The battle for No. 1 (sans the shouting)
Sometimes it is worth reminding ourselves how fortunate we are to be able to enjoy the Victorian anachronism that is Test match cricket. The best team in the world are taking on their nearest rivals in what would, if it took place in the English Premier League, be labelled a “top-of-the-table clash” and be played out in a maelstrom of tripping, diving, rolling, gesticulating and screaming. And that just from the coaches.
India against South Africa has been a treat so far. Awesome laser-guided fast bowling from Steyn; impossible jagging bounce from the gangling Morkel; Sehwag restraining his instincts in a clammy-palmed innings that almost rescued his team, before cutting loose and falling into a trap. And all this on top of Amla’s Old Testament batting and the delights of watching Mishra’s delicate but unrewarded curvers and dippers.
Yet it has been devoid of bile and belligerence. Perhaps that is partly due to the surroundings. The stadium in Nagpur has the atmosphere of a sleepy provincial town square. The polished white steps up to the pavilion are covered with a graceful summer awning. Spectators eat ice cream and chat to one another at leisure. There are even potted marigolds on the ledge of the players' balcony.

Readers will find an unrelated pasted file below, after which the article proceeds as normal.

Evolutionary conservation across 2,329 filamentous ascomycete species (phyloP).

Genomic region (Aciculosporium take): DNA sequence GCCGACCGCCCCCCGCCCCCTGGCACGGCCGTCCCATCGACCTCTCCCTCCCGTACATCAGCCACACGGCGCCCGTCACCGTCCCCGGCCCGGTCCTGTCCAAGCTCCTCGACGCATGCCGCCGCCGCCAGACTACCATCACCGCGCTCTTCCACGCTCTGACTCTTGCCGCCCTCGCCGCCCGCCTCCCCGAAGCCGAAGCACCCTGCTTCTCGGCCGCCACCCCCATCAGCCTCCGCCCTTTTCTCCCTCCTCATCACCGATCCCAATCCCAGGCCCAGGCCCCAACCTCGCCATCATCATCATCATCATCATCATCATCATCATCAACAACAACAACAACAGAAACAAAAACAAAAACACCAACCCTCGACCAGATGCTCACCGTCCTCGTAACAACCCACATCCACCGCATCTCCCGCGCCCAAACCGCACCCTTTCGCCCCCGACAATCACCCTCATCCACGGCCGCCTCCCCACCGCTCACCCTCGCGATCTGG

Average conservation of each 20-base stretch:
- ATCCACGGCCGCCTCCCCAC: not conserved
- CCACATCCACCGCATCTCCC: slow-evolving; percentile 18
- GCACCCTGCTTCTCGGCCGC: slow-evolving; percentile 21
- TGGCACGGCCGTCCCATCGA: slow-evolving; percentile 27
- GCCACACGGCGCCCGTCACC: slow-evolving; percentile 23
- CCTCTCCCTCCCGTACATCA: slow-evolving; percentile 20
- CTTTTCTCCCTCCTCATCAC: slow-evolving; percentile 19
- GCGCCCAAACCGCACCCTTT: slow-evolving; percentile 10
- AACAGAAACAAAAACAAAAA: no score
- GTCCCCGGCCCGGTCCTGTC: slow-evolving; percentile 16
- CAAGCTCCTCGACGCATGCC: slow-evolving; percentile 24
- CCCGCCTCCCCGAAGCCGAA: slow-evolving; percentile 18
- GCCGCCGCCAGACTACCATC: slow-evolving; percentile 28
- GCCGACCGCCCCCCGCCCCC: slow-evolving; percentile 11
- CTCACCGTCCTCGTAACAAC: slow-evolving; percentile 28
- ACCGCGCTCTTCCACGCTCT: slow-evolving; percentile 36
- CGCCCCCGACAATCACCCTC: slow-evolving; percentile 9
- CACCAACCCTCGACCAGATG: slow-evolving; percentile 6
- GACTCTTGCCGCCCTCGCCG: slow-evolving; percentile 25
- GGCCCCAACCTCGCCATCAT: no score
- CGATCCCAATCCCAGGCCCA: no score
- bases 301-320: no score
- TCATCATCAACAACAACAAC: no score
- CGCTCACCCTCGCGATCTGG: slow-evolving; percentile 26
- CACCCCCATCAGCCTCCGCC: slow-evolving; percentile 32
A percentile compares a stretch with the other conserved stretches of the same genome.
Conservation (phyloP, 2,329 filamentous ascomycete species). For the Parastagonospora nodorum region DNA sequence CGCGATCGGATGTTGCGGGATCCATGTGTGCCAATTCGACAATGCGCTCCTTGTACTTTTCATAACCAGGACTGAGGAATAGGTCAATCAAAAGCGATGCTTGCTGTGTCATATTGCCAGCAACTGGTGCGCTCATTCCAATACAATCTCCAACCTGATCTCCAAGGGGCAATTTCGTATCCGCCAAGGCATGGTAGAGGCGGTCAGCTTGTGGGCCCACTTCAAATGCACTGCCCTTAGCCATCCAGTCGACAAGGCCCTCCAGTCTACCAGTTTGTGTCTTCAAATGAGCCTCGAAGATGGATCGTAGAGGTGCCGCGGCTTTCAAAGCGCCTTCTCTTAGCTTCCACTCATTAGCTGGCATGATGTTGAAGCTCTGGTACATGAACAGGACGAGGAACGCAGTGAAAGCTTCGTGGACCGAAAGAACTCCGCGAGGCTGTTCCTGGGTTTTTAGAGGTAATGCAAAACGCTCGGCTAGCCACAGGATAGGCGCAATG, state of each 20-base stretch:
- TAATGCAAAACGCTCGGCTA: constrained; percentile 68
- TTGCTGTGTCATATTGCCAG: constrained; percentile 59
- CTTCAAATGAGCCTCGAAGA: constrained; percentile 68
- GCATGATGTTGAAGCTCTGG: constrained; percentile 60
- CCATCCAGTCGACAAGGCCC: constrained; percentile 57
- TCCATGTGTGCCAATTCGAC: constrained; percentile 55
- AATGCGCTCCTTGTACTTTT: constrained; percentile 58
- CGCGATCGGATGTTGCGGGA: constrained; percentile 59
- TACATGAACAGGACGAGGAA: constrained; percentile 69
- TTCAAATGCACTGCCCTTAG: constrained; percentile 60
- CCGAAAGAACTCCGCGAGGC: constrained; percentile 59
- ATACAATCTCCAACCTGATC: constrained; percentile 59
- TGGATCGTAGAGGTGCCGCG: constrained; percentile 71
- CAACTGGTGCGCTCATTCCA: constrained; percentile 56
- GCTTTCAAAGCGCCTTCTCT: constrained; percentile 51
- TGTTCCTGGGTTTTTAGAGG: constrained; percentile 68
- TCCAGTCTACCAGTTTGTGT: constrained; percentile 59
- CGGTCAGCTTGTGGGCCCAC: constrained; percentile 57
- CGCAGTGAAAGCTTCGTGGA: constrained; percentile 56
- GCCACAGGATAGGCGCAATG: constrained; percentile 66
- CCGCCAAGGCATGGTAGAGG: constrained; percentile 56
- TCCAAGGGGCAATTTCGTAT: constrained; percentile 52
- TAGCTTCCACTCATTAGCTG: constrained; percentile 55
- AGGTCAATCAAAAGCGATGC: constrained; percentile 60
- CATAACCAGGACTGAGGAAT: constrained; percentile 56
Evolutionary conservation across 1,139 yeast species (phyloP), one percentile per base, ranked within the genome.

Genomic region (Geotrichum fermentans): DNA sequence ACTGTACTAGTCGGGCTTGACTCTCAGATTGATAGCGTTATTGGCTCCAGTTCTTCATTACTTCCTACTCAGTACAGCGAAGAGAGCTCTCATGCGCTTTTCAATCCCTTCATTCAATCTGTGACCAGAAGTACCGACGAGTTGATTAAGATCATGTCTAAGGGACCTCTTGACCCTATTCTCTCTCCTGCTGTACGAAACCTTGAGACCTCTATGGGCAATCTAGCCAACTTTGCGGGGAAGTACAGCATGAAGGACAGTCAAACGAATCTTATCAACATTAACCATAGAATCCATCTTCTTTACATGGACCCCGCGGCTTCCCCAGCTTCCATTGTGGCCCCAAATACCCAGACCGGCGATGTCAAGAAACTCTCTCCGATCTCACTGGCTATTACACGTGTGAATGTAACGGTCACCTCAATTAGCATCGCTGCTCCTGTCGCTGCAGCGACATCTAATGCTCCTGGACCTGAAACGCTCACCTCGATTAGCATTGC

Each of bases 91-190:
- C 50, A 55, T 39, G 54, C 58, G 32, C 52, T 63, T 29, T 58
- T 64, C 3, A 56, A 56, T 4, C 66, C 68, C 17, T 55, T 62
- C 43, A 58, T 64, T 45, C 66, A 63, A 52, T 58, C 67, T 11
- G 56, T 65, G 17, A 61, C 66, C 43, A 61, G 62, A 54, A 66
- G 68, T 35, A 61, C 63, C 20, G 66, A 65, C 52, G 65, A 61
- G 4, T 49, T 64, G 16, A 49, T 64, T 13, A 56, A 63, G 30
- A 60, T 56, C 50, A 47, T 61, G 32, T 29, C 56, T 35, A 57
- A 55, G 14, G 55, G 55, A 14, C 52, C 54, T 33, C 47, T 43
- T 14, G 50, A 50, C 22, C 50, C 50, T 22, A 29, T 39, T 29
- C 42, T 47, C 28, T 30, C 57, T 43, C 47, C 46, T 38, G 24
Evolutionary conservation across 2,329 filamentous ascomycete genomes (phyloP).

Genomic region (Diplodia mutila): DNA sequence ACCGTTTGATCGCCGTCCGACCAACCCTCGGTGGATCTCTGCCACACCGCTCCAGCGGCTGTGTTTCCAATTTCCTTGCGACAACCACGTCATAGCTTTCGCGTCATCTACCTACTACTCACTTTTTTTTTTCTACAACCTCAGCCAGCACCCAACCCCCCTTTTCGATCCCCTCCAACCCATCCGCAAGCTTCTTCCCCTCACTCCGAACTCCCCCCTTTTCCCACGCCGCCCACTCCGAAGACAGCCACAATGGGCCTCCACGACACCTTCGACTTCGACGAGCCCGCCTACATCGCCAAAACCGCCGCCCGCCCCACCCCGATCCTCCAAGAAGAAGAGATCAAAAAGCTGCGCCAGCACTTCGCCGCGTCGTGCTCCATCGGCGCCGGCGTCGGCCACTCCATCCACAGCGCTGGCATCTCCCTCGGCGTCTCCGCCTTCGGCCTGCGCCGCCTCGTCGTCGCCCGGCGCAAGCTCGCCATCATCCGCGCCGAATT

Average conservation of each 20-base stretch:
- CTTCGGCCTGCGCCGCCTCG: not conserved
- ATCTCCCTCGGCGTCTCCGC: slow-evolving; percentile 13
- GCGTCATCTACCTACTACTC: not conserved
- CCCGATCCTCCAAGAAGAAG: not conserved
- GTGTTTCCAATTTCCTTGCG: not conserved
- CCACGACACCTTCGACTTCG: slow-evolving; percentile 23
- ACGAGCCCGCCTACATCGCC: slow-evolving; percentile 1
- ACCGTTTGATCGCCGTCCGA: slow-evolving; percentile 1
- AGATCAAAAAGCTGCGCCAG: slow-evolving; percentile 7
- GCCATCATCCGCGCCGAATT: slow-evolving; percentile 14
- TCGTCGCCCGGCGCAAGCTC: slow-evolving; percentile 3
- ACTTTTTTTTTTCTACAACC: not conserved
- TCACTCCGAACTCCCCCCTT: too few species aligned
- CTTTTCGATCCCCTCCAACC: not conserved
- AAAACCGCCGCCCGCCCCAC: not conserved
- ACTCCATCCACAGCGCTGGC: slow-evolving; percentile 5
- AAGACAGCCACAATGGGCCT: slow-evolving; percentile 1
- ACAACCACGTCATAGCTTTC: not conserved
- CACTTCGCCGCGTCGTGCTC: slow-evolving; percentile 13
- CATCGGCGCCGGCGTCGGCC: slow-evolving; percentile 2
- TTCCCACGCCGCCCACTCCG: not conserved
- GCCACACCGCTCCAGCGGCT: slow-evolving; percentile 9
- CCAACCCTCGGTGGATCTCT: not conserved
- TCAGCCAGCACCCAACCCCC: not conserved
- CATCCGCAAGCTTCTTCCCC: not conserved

And for once, the commentary has suited the occasion. Danny Morrison, in particular, seems more relaxed than when I last listened to him, during the IPL. Perhaps because his Test duties do not require him to plummet down an inflatable slide, play at being a DJ or turn up to the coin toss wearing a cheerleader. He is merely expected to sit in a chair and talk about cricket. Gratitude has been evident in every syllable and so far he has been rather good.
Still, whilst I’m not one for unnecessary hype, I’m not sure that the official title of this heavyweight bout really conveys the significance of the contest. No disrespect to Mr Jaypee or his distinguished colleague, Mr Infratech, but the modern cricket fan has come to expect a hyphenated brace of legends for these things. I’m guessing the Cronje-Azharrudin Shield might not create the right ambience, and the Gavaskar-Procter Vase probably isn’t a goer either. How about the Pollock-Prabhakar Prize? The Kirsten Cup? The Ganguly-Cullinan Chalice?
Meanwhile, over in Australia, Chris Gayle surprised many people when he predicted a 4-1 victory for the men in maroon in the Haigh-Cozier Trophy. On the face of it, it could be said that Sunday’s 113-run defeat in Melbourne casts some doubt on the wisdom of the prediction. But the Jamaican plays a long game, you see. Now that they have swiftly dispensed with the 1, big Chris and his men can start work on the 4.
Andrew Hughes is a writer currently based in England